Jackson Pollack, Gerard Richter, Mark Rothko… a computer? It might sound crazy, but the next great abstract painter could be entirely 1s and 0s. At least, digital artist Siebren Versteeg is exploring this idea with his most recent work: a series of "paintings" (or images that look like paintings) generated entirely by computer algorithm.
Versteeg writes computer code based off of observed principles of abstract paintings. This code is interpreted by a computer which then begins to generate a picture, one layer at a time. At random intervals the computer will export a copy of itself, one of which Versteeg selects to be printed on to a canvas. In a video interview with Essl Museum, Versteeg explains, "Variables like the color of the paint, the viscosity of the paint, the way that the pigment sticks into the binder, the substrate, the drippiness of the paint—those are all variables that I've built logic systems [for] that calculate and decide how those [variables] might appear in a compositional matrix." The end result is a series of artworks with an uncanny resemblance to some of the abstract paintings one might find hanging in any modern art gallery or museum.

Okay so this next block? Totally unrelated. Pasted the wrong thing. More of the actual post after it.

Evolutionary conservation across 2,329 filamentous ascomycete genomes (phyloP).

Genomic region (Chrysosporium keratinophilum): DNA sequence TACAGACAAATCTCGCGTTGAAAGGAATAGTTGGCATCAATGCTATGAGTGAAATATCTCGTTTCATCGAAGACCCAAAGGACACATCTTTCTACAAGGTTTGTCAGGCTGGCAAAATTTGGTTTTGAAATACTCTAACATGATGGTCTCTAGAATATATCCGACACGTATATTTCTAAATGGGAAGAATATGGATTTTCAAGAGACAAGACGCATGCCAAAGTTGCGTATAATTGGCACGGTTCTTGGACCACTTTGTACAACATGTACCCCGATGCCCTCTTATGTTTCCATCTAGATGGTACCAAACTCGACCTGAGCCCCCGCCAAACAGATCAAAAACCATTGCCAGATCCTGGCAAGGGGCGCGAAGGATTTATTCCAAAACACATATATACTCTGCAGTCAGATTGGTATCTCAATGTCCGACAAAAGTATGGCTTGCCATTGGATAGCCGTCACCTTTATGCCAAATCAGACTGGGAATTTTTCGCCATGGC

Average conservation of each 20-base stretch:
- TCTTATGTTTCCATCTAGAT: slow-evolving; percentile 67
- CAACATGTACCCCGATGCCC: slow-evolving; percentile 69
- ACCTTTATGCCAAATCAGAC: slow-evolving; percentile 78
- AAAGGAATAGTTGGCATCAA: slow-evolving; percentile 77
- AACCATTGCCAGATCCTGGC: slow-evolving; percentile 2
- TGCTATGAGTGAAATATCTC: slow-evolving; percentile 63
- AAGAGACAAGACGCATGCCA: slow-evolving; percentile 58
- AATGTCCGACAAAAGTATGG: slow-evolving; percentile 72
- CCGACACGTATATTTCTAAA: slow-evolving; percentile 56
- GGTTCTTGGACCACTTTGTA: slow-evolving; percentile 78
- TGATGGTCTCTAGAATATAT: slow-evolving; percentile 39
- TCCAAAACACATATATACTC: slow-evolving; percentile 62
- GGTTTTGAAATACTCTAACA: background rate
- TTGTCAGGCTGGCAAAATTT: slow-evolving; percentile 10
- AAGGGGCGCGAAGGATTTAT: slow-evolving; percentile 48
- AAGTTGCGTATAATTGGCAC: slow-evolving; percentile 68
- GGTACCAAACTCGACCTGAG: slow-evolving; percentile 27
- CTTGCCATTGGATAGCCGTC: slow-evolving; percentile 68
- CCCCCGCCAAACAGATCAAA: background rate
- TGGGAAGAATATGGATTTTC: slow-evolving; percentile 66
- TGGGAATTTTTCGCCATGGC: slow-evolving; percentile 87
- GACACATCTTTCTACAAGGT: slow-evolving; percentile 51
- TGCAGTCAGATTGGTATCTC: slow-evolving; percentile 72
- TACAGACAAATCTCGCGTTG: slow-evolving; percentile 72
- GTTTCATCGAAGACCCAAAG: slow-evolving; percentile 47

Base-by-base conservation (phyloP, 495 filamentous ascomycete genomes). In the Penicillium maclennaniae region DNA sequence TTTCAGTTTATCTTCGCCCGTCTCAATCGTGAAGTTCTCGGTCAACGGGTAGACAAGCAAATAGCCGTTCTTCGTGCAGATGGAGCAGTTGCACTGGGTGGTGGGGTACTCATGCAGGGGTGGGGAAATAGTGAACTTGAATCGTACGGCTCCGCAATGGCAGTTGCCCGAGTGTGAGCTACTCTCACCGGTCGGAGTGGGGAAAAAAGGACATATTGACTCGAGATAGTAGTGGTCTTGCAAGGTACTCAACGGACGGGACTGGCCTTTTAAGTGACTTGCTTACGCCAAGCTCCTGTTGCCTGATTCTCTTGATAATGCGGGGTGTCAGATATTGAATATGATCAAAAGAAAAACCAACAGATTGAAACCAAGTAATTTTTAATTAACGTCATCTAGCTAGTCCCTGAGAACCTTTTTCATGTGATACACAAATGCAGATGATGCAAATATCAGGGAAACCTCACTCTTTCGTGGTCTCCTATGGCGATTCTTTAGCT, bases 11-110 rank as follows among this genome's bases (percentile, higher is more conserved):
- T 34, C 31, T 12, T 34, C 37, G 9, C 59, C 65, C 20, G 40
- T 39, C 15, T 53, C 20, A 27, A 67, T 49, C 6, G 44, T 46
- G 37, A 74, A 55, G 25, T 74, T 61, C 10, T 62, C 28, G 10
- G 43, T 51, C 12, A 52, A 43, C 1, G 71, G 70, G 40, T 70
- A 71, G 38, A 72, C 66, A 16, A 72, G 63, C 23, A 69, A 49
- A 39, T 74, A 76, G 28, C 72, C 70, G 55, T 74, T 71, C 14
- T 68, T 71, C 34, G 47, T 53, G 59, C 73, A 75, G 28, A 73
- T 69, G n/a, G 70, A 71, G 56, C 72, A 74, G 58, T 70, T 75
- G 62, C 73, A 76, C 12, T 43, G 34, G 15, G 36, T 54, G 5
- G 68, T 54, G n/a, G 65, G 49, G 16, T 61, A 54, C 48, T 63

This series of paintings is only his latest comment on contemporary image production and distribution—an issue that has concerned Versteeg's work for much of his career. In previous works, Versteeg has programmed machines that display world news headlines in the Coca-Cola slogan, sketch random Google Image results for "Satan," and generate an all-consuming digital American flag. In regards to digital art, Versteeg states, "Digital art doesn't have any implicit form. It assumes sound, or, it assumes video, or, it assumes, right, photography. It's sort of eating, or re-contextualizing… digitizing other forms that we understand as art making."
Versteeg's work is currently on display at The Lodge Gallery in New York until July 28th.
For more on computer-assisted art, check out our video profile on Harvey Moon below…
[via Beautiful Decay]